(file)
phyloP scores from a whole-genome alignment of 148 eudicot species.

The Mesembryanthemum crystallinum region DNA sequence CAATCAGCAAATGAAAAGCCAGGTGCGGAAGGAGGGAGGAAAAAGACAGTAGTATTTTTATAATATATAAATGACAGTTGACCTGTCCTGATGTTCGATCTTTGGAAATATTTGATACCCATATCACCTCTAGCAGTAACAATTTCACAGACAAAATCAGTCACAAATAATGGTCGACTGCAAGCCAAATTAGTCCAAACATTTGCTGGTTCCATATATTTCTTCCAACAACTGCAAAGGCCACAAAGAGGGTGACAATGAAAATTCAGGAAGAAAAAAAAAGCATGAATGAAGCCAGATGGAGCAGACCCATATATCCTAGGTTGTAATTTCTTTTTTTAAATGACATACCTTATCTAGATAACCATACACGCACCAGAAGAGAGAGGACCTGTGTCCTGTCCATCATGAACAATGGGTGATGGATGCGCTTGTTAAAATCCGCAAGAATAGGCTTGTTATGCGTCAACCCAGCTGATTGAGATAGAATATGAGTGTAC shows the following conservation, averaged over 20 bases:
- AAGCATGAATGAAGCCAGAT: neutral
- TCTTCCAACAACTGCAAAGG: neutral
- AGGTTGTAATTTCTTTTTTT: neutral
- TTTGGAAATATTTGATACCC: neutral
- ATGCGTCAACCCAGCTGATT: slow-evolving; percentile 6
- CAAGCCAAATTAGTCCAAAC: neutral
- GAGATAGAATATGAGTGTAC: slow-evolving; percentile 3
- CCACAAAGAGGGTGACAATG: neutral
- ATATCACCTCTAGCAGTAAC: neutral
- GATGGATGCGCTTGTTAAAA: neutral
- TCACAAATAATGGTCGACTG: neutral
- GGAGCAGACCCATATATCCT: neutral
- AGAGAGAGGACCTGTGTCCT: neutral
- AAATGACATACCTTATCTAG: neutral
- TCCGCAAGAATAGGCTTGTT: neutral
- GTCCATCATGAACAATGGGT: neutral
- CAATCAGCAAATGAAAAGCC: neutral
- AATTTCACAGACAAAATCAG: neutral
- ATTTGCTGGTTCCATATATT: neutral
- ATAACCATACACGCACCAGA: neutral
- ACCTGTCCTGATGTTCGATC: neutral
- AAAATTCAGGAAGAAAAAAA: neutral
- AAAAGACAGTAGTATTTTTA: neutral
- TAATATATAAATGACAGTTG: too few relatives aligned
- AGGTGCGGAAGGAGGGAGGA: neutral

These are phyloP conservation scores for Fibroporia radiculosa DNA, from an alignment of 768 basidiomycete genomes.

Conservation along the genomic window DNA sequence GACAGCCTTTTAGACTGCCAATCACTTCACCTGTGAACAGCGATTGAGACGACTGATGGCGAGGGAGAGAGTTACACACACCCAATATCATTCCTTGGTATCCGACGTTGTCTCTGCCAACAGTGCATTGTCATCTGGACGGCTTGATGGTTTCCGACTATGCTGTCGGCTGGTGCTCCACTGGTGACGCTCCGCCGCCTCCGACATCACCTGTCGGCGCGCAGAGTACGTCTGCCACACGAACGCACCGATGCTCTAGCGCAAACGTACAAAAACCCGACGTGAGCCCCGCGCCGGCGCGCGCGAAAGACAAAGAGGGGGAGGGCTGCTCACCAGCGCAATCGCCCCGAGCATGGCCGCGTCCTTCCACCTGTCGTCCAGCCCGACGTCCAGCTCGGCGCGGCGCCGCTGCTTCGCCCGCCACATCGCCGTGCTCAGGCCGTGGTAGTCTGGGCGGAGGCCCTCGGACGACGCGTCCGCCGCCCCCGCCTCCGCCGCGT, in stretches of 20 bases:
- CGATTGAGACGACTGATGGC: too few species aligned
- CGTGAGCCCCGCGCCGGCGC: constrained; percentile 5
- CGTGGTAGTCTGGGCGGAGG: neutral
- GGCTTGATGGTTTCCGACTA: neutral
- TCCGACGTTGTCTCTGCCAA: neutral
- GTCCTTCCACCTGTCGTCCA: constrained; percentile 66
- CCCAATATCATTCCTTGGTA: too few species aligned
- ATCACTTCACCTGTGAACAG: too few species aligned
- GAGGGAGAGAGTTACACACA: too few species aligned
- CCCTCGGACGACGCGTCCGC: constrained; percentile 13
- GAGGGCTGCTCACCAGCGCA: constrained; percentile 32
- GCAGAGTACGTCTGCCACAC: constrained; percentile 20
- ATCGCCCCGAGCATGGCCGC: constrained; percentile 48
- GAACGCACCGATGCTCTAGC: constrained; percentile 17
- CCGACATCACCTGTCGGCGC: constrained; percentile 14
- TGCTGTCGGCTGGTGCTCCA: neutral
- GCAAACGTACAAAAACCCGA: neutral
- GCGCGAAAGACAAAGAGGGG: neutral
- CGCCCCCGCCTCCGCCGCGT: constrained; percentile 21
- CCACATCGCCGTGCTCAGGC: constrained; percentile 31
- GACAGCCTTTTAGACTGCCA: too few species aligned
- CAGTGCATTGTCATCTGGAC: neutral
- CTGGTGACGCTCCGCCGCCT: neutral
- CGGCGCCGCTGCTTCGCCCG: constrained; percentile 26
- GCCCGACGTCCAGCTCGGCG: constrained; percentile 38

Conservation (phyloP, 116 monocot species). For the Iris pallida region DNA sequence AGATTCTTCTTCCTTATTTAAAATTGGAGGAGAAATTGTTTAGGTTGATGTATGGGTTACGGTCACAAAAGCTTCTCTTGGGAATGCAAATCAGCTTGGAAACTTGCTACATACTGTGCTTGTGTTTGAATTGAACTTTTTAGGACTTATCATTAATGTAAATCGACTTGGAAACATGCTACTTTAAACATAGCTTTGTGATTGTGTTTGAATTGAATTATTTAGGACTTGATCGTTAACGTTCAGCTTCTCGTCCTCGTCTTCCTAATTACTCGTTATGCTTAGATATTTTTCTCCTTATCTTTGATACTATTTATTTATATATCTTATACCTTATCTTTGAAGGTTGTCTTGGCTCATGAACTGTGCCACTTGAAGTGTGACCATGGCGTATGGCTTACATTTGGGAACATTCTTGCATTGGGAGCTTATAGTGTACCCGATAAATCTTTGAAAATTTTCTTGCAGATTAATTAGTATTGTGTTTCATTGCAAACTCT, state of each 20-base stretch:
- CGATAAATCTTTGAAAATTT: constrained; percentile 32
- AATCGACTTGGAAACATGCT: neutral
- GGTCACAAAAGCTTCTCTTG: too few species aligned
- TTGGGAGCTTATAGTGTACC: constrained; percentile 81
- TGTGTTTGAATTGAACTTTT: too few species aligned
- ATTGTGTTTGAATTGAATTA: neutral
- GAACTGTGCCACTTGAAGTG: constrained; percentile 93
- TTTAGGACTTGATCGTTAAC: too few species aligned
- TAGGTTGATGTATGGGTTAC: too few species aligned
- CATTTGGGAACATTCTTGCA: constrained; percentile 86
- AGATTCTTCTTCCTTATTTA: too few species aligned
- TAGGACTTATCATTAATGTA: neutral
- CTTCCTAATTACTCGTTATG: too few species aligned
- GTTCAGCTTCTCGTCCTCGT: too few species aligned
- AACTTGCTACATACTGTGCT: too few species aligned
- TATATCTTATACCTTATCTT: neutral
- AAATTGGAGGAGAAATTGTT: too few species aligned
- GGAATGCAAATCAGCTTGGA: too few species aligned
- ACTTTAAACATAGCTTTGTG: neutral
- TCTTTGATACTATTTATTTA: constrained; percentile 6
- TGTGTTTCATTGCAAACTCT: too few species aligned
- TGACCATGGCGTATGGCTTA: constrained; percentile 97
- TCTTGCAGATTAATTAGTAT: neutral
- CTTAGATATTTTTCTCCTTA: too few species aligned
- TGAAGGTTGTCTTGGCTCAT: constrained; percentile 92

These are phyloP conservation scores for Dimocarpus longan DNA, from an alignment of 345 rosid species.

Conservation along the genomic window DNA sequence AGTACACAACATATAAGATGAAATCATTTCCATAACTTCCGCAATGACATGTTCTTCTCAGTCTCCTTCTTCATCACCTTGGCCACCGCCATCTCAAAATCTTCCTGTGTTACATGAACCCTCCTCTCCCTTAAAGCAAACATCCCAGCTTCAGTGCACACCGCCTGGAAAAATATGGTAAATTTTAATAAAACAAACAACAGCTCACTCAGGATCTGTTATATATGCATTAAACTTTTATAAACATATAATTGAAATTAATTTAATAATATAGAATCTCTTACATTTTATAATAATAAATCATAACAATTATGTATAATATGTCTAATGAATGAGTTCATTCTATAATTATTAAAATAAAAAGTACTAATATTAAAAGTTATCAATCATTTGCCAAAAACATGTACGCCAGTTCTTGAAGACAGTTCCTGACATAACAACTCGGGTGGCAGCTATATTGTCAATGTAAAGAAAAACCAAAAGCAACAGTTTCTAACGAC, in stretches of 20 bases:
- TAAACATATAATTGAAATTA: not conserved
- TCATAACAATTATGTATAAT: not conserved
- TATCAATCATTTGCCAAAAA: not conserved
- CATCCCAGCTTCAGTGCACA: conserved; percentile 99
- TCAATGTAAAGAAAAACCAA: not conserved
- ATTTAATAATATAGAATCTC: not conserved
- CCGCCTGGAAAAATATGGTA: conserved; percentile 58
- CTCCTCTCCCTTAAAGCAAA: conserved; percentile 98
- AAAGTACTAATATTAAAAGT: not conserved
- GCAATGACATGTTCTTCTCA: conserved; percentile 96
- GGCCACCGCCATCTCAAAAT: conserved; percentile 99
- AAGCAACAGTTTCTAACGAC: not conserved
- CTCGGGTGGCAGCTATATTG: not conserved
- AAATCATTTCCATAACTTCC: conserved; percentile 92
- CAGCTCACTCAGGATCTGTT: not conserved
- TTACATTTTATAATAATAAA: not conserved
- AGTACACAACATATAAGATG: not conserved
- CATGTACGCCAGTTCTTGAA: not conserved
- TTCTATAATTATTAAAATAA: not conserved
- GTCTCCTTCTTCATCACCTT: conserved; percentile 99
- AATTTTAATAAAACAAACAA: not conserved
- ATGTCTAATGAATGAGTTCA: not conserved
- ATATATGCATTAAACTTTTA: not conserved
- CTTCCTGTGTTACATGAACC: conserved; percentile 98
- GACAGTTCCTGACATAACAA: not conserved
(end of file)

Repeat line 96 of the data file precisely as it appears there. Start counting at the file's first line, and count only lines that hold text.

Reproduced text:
- AAATCATTTCCATAACTTCC: conserved; percentile 92